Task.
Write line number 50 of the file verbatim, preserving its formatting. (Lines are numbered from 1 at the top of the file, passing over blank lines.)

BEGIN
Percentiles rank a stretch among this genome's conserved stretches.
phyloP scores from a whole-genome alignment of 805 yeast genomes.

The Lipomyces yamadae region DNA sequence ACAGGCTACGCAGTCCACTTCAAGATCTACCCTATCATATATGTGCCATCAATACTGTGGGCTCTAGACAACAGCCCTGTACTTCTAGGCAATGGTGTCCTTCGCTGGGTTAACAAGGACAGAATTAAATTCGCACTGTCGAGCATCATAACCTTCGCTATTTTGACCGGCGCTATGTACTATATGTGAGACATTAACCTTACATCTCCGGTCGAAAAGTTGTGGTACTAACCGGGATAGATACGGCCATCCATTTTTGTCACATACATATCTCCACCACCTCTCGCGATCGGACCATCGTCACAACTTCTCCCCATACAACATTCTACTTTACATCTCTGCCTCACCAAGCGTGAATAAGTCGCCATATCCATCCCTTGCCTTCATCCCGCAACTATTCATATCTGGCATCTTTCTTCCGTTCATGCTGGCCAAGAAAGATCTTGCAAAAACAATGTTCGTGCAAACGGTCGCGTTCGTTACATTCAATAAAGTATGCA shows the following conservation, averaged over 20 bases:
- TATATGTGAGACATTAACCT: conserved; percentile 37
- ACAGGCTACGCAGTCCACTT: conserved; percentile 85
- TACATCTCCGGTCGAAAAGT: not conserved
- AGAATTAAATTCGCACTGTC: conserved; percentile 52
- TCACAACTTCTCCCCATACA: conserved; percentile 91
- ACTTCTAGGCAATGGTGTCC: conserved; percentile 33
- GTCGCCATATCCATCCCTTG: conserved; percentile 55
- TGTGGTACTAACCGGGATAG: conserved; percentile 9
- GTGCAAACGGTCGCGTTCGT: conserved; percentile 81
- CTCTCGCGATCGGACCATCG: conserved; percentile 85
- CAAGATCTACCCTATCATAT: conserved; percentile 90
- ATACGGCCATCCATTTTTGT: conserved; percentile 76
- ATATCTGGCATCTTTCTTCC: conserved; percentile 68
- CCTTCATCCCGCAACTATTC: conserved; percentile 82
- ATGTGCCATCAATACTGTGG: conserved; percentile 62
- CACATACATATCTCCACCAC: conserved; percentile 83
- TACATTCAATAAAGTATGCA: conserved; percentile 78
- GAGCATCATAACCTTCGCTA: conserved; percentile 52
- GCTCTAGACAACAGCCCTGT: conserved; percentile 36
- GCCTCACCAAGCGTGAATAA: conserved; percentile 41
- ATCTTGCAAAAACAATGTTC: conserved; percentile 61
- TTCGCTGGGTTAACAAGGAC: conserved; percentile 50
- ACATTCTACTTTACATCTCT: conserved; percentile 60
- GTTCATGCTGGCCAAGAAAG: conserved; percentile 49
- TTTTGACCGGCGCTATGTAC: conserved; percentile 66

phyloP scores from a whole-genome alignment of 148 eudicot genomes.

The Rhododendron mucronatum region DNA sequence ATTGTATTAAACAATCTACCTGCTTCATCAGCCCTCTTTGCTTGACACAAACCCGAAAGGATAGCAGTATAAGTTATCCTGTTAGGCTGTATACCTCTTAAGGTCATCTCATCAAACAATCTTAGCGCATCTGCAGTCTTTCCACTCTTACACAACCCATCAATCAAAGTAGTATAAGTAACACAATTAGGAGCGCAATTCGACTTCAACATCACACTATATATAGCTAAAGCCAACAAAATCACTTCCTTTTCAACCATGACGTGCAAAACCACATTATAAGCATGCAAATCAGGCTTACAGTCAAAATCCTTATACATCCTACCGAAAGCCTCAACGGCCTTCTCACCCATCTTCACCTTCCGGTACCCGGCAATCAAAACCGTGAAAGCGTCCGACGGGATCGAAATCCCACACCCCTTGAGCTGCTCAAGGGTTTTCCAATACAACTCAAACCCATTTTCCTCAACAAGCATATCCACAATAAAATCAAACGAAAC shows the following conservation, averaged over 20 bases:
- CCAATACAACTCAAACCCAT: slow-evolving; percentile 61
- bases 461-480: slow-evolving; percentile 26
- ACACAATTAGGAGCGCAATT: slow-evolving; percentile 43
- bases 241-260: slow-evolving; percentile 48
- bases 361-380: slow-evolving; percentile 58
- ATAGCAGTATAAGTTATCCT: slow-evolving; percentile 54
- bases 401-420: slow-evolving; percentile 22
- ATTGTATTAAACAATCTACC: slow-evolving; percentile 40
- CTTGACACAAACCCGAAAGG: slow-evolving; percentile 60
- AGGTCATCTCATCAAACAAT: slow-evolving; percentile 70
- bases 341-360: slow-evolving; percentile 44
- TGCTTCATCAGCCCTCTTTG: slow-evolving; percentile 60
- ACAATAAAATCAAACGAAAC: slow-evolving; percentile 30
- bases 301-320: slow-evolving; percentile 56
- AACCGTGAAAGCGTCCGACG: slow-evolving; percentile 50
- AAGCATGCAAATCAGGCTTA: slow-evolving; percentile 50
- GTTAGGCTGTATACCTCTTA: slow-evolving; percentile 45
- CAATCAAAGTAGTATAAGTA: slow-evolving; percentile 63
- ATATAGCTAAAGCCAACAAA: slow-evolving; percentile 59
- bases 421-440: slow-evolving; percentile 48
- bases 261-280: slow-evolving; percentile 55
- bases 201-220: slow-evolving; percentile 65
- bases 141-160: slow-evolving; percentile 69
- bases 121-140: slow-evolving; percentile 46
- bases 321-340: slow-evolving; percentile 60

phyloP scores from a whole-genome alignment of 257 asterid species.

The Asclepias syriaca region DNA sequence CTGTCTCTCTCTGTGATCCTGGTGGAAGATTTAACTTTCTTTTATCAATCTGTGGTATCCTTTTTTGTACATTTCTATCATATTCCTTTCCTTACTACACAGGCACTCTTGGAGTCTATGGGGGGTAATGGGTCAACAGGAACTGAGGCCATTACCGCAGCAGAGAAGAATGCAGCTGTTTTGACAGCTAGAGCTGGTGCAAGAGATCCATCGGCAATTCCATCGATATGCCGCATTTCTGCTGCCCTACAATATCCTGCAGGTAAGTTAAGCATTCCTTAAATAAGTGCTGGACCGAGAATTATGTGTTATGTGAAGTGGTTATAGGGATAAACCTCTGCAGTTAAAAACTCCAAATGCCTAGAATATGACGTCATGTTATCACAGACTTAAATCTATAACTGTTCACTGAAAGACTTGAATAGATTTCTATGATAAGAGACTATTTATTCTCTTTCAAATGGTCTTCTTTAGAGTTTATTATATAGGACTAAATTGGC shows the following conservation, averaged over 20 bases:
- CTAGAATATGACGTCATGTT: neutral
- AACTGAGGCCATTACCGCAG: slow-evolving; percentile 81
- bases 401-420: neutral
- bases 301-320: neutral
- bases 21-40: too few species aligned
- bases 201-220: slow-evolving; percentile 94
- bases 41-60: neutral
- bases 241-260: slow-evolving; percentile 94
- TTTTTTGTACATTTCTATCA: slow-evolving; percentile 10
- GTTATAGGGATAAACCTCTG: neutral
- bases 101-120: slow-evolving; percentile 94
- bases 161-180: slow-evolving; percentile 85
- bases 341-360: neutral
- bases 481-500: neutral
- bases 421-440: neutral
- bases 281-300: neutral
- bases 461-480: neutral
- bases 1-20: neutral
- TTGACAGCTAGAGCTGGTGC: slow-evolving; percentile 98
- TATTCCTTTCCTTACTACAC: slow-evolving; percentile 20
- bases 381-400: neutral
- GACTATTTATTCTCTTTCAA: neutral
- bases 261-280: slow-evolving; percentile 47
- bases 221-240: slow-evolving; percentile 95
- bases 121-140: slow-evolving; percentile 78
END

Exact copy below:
- bases 421-440: slow-evolving; percentile 48